Classic Computer Magazine Archive HI-RES VOL. 1, NO. 2 / JANUARY 1984 / PAGE 18

The Academic A

Lloyd R. Printice

Professor Pavlov taught his dog to salivate...
Dr. Skinner taught his pigeons how to play ping pong

Who should control the learning process--the educator through the medium of the computer? Or the learner? This is one of the major debates in educational computing circles.

In the late 1950's, researchers at IBM suggested that the computer could be a powerful medium of instruction. At the time, stimulus-response theory (S-R) was the rage among behavioral scientists, S-R, a theory of learning based upon Dr. B.F. Skinner's wartime work with pigeons and, earlier, Professor Pavlov's work with salivating dogs, essentially argues that you can shape, or condition, the response of an organism to a stimulus through timely reward and punishment. Guided by these notions, Professor Pavlov taught his dog to salivate in response to the ringing of a bell, and Dr. Skinner taught his pigeons how to play ping-pong.

Dr. Skinner took the notion a step further by suggesting that the conditioning process could be mechanized, and building a number of mechanical devices to prove his point. This was the beginning of teaching machines.


Based on this theory, the people at IBM suggested that the computer was potentially a much better teaching machine than the difficult-to-program and unreliable mechanical devices of the time. Other researchers at the University of Illinois, Stanford University and elsewhere around the country subsequently accumulated weighty evidence that, indeed, IBM was on the right track. One of the most impressive systems to come out of this work was Control Data Corporation's Plato system, largely developed at the University of Illinois.

This classical computer-assisted instruction (CAI), as exemplified by Plato, is founded upon a simple algorithm. On the Atari, it would take about 10 minutes to develop a simple learning program based upon this system. It looks like Fig. 1.

In theory we know you can dissect the most complex subject into a number of single concepts or ideas. Each of these ideas is embedded into the CAI algorithm, in turn connecting the resulting modules into the proper sequence. Once done, learning can proceed without the intervention of a teacher.

But to evaluate software based upon this algorithm, you need to ask several questions:

  • How interesting, clear and concise is the presentation of the idea?
  • What, exactly, is being tested and how reliably?
  • How appropriate are the responses to both the correct and the incorrect cases?

The bottom line is: who learns what, how well and how quickly?

All of this brings us to the subject of this month's review:Dorsett Educational Systems, Inc.

Located in Norman, Oklahoma, Dorsett has developed 28 self-study courses for presentation on the Atari 400 and 800 with cassette player and educational cartridge. The courses range from Algebra to World History. They include such diverse topics as Construction, Digital Electronics, Philosophy and Spanish/English. Each course comprises 16 programs and costs $79. A program cassette consists of approximately 40 frames, or units of information. You can buy any of these cassettes for $9.90.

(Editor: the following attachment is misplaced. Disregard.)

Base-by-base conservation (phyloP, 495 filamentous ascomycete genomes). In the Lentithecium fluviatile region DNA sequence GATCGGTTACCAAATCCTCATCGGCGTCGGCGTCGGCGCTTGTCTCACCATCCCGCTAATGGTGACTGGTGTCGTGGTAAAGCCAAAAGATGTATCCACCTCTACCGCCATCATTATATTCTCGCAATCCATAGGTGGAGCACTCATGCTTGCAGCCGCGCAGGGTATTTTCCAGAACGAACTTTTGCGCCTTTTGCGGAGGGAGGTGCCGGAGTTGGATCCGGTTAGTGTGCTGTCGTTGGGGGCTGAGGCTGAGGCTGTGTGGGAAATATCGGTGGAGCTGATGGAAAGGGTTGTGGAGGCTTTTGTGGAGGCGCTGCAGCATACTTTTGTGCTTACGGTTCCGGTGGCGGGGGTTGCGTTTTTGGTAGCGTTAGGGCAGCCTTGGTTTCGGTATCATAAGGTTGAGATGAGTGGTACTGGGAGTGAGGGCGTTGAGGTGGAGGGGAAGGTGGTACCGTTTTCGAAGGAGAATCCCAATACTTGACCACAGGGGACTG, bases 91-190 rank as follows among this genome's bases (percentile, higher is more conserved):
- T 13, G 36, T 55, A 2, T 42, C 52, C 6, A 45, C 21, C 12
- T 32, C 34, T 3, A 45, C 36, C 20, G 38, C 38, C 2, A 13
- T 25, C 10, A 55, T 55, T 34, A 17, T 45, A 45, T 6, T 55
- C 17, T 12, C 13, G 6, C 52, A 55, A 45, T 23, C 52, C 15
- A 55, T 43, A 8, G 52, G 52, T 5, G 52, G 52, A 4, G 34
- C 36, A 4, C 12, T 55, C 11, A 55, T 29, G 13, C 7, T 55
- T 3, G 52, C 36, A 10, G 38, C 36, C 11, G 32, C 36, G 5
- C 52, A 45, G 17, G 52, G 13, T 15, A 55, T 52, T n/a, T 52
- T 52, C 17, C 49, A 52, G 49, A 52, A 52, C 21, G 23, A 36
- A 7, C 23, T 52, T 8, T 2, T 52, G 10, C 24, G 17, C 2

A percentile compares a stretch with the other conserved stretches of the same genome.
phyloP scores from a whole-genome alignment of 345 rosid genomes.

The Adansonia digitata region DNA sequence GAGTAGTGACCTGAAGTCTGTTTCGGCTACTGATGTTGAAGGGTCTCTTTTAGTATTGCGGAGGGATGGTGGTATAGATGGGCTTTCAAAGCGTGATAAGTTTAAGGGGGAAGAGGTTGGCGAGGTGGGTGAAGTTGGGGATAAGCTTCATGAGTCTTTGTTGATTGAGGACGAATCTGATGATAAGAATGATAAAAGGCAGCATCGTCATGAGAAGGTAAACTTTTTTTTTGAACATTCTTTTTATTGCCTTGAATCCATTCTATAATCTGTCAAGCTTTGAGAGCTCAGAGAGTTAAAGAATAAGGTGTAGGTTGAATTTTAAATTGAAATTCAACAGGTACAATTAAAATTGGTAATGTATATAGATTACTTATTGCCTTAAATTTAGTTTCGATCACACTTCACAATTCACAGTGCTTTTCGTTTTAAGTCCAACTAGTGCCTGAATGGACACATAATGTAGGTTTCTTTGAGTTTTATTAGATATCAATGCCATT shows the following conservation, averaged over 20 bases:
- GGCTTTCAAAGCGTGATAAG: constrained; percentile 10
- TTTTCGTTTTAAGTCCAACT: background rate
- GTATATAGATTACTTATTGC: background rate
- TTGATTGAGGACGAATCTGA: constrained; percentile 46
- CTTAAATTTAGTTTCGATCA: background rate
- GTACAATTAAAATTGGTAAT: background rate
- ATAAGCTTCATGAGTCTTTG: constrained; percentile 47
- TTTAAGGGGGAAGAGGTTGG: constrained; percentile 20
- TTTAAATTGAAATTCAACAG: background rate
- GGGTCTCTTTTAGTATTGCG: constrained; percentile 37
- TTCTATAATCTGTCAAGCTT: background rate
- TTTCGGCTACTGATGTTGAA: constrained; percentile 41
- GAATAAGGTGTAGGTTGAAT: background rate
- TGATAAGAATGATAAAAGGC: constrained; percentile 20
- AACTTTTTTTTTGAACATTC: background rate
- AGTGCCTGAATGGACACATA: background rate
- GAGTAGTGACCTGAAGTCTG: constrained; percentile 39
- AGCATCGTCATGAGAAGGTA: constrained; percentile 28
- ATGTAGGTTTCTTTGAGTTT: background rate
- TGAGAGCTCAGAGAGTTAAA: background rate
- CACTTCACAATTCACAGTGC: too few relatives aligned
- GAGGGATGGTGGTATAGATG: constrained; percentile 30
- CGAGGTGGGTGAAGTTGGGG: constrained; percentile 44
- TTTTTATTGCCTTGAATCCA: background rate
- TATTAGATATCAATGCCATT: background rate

Each program in the Dorsett series follows the same format. When you begin the tape, a pleasant voice with a Midwestern drawl narrates the lesson. If you are working your way through program three of the physics course, for instance, you would hear the following:

"We've already learned that the kinetic energy possessed by a moving mass is equal to one-half the mass times the velocity squared. E-1/2MV2 . A rotating flywheel has energy too, although it may not be moving anywhere, just rotating. What part of physics deals with the energy of moving matter?"

As the narrator talks, the text appears on your monitor, more or less in sync with the voice. Occasionally an illustration appears, crudely constructed out of the ATASCI character set.

At the end of the frame, two or three alternative answers to the narrator's question appear on the bottom of your screen. You respond by typing the numbers 1, 2 or 3 on the keyboard. If you respond incorrectly, you hear a nasty raspberry sound, and the frame remains on the screen, waiting for you to respond again. If you respond correctly, the lesson proceeds to the next frame, and the narrator's first phrase is a reinforcer such as "Right."

When I demonstrated "Vowel Sounds," which is program 15 of "English as a Second Language," to the graduate class that I teach at Boston University, the class responded with catcalls--"It's boring!" or, "It doesn't use the medium appropriately." But one foreign student disagreed. "I wish I'd had that when I was learning English," she said.

In short, I'm not sure who'll learn what from the Dorsett material. Dorsett seems to have done to a host of interesting subjects what a decade of desert sun does to a bone. But if it's meat and potatoes that you're after or if all you want is a C- on a physics mid-term that you neglected to study for, maybe Dorsett can help you out. But Dorsett is not Plato, nor classical CAI at its best.

In future reviews we'll look at some of the alternatives to the classical approach to computer-assisted instruction.

Lloyd R. Prentice heads Prentice Associates, Inc., software and book developer for major publishers. He was the founding editor of Classroom Computer News.